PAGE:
Supreme Court, Rejecting Restrictive La. Law, Refuses To Roll Back Abortion Rights

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In a decision certain to roil the fall elections, a Supreme Court with a majority of anti-abortion justices Monday refused to use its first opportunity to roll back abortion rights. In a 5-4 ruling, the justices said a Louisiana law requiring doctors who perform abortions to have admitting privileges at a nearby hospital is an unconstitutional burden on a woman’s right.

The decision in June Medical Services v. Russo effectively upholds a case from just four years ago. In 2016, in Whole Woman’s Health v. Hellerstedt, a 5-3 majority struck down portions of a controversial Texas law, including not only the admitting privileges requirement, but also a requirement for abortion clinics to meet the same standards as surgical centers that perform more advanced procedures.

The deciding vote was cast by Chief Justice John Roberts, who voted in the past case to uphold the Texas law. In a concurring opinion, he said his vote here was based on the court’s unwritten rules about precedent.

“The legal doctrine of stare decisis requires us, absent special circumstances, to treat like cases alike,” Roberts wrote. “The Louisiana law imposes a burden on access to abortion just as severe as that imposed by the Texas law, for the same reasons. Therefore Louisiana’s law cannot stand under our precedents.”

Had the law been upheld, it would likely have resulted in the closure of two of the three remaining abortion clinics in the state, the plaintiffs argued before the court in March. Justices had numerous questions about how doctors at each of the clinics tried and failed to obtain the required privileges. That was not because the doctors were not qualified, but because most hospitals do not extend privileges to doctors who do not admit patients, and outpatient abortions rarely result in hospital admissions.

The decision is likely to touch off a major backlash by conservatives who had hoped to see progress rolling back abortion rights since Anthony Kennedy — who often sided with the court’s liberals to uphold abortion rights — retired and was replaced by Brett Kavanaugh.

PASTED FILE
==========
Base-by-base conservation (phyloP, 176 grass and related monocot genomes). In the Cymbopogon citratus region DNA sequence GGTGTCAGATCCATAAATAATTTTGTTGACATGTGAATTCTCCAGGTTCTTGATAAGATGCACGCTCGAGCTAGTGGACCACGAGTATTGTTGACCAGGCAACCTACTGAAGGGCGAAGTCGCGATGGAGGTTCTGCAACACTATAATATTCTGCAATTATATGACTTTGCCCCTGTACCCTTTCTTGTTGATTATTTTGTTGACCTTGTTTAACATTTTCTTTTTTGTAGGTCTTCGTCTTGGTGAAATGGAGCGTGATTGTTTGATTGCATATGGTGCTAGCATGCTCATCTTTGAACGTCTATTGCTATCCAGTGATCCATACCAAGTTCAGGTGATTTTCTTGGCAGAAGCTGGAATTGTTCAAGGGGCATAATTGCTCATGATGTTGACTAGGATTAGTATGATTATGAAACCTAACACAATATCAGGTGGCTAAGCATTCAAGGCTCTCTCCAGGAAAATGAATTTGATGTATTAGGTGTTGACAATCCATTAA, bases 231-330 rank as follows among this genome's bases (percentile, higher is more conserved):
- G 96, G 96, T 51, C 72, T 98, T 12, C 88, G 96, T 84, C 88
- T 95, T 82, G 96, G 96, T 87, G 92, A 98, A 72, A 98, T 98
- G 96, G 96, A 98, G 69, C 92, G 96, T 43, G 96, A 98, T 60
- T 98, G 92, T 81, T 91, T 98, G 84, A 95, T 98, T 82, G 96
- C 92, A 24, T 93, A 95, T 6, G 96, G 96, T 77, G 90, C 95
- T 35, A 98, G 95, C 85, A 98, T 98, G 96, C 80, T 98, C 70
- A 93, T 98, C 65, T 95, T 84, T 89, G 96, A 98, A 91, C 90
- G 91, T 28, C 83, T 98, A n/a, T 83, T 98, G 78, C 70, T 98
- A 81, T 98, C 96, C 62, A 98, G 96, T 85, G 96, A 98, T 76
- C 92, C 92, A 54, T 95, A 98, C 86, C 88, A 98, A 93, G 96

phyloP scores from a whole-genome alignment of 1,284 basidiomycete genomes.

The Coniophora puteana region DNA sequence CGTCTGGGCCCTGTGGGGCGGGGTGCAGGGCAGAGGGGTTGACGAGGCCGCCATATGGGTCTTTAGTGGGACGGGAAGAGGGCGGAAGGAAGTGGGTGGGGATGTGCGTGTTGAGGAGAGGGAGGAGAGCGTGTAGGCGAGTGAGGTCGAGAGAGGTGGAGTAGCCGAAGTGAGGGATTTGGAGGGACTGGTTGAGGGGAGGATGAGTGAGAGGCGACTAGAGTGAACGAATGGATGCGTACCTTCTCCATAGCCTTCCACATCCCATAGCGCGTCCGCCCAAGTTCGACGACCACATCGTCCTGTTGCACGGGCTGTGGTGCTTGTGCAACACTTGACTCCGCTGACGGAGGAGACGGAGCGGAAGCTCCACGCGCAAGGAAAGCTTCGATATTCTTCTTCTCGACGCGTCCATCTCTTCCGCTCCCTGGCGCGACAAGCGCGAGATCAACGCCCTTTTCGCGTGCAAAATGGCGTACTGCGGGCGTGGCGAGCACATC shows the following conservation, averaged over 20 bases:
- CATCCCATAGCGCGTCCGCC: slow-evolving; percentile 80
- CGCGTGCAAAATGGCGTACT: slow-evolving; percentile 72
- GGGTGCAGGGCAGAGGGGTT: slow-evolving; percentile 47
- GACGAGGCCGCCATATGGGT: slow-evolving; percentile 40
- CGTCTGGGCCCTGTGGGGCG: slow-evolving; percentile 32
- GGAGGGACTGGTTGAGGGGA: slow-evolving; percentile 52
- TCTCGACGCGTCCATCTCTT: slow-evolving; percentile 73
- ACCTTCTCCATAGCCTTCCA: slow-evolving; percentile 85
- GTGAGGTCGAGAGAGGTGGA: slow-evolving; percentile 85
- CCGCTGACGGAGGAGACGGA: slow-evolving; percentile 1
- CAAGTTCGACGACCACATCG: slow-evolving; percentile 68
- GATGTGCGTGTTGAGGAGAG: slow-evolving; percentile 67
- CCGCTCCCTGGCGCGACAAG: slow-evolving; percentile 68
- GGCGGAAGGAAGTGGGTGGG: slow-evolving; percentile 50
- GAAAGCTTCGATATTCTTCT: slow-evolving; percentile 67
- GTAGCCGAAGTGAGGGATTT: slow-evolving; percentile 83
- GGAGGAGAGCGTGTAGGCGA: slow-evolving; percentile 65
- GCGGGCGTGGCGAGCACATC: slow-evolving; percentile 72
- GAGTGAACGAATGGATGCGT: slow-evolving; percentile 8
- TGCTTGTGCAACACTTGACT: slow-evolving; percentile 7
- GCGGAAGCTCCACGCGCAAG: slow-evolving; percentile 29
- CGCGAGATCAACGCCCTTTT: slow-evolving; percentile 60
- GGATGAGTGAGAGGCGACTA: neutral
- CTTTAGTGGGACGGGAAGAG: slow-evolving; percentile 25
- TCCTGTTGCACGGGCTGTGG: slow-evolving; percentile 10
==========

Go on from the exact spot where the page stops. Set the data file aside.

As usual, abortion is likely to be a galvanizing issue in the fall presidential and congressional campaigns.

Supporters of abortion rights worried that if the Louisiana law were upheld, the case would open the door to other states that want to restrict abortion without outright banning it. According to the Guttmacher Institute, which tracks reproductive health legislation, 15 states either already have admitting privileges laws on the books, or would have been likely to enact them because they have anti-abortion governors and legislative majorities.

Still, abortion rights at the high court are far from secured. As of June 1, 11 states have passed laws that would ban abortion in the first trimester of pregnancy, according to Guttmacher. Tennessee joined that group just days ago. Several of those laws are in the pipeline heading for the high court.

The court also declined to rule on a technicality that could have had far-reaching implications. Louisiana had asked the court to rule that abortion providers lacked standing to sue on behalf of women seeking abortions. Doctors and clinics have been filing suits on behalf of their patients since at least the 1980s and the Supreme Court has always allowed it. And those doctors, of course, are in some ways more directly affected by the law because the penalties for violation accrue to them, not their patients.

The court, however, did not accept that argument either.

Wrote Justice Stephen Breyer in the majority opinion, “We have long permitted abortion providers to invoke the rights of their actual or potential patients in challenges to abortion-related regulations.”

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